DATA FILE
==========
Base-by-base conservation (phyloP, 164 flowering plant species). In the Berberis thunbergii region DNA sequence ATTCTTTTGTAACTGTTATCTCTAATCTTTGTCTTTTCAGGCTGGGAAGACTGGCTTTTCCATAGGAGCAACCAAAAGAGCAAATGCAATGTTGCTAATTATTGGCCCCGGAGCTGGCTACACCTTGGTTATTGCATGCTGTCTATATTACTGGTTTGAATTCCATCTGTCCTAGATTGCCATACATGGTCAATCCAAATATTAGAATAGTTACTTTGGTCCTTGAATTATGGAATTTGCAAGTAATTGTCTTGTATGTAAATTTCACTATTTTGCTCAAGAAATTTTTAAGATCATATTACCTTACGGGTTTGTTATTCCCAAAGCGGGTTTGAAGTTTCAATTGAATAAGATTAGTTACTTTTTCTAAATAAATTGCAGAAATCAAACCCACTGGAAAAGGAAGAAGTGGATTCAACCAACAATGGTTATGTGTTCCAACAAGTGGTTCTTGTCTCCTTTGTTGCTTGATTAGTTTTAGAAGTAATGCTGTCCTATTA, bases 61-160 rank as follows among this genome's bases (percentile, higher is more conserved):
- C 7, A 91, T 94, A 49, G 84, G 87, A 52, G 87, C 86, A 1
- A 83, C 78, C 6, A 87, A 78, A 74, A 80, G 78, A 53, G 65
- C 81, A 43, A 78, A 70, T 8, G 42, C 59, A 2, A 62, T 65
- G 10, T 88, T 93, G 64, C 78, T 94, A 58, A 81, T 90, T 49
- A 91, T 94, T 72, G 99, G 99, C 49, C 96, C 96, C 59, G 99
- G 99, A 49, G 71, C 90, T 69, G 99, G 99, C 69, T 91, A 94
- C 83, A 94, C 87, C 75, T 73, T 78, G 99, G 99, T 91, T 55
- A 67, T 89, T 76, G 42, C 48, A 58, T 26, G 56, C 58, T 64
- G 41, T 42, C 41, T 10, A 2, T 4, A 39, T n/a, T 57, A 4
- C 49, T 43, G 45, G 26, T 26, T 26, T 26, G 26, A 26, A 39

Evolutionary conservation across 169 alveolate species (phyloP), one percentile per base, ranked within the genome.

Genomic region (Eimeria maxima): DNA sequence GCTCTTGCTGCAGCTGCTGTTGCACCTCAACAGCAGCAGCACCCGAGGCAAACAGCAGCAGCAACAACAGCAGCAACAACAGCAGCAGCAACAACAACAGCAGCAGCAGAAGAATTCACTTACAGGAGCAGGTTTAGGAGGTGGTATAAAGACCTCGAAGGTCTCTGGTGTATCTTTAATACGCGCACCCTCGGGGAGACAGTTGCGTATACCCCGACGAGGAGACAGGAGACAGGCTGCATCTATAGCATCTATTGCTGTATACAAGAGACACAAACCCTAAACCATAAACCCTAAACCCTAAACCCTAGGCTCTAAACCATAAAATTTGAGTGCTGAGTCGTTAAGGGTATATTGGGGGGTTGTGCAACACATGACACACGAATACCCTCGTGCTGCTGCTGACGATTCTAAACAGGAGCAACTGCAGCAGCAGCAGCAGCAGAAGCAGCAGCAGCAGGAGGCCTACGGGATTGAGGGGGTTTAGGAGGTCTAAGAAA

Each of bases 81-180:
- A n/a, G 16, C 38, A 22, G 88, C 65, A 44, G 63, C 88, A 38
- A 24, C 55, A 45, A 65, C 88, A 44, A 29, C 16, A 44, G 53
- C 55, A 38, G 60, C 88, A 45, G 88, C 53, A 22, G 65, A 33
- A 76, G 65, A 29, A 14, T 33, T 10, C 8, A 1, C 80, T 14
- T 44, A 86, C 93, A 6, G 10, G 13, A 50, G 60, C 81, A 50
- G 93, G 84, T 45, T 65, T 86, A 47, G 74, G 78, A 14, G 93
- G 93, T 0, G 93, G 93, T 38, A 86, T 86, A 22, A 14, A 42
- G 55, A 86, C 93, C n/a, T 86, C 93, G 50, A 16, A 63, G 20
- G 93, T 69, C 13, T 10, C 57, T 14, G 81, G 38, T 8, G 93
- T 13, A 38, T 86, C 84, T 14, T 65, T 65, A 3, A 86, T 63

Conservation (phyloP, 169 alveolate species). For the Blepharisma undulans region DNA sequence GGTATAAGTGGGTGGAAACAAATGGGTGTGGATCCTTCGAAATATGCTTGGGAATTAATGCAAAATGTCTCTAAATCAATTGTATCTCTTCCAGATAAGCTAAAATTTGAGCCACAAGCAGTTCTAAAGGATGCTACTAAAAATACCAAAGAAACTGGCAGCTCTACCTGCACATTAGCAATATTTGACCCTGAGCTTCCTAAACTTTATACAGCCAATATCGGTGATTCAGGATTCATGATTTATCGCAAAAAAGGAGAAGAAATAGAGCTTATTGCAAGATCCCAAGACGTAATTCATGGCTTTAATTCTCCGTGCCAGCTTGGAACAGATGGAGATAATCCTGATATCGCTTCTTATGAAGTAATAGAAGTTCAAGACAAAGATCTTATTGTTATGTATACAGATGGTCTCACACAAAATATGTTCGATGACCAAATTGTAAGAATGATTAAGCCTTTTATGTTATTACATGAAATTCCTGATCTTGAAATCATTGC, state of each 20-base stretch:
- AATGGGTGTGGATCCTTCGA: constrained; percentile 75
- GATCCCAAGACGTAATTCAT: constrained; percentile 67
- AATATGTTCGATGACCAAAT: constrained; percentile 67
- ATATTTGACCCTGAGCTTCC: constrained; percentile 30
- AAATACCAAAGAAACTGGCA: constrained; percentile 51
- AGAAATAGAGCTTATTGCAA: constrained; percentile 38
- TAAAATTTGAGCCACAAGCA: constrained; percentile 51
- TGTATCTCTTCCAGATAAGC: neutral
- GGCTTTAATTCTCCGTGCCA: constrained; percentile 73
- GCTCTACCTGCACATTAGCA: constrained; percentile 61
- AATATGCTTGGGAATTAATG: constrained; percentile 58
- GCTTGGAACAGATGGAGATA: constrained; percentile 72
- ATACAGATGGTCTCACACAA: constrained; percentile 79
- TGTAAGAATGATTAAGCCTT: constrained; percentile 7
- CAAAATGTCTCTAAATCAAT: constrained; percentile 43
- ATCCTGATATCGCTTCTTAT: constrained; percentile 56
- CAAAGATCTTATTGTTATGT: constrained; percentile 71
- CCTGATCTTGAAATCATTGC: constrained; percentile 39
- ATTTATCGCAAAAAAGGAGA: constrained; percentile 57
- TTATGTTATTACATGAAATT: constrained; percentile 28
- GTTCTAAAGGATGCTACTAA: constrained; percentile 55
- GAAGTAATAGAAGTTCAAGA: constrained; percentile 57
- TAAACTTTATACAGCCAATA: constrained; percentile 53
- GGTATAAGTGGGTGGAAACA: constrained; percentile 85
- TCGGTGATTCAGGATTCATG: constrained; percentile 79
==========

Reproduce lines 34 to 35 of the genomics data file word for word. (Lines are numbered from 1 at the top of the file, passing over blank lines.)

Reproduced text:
- GGCTTTAATTCTCCGTGCCA: constrained; percentile 73
- GCTCTACCTGCACATTAGCA: constrained; percentile 61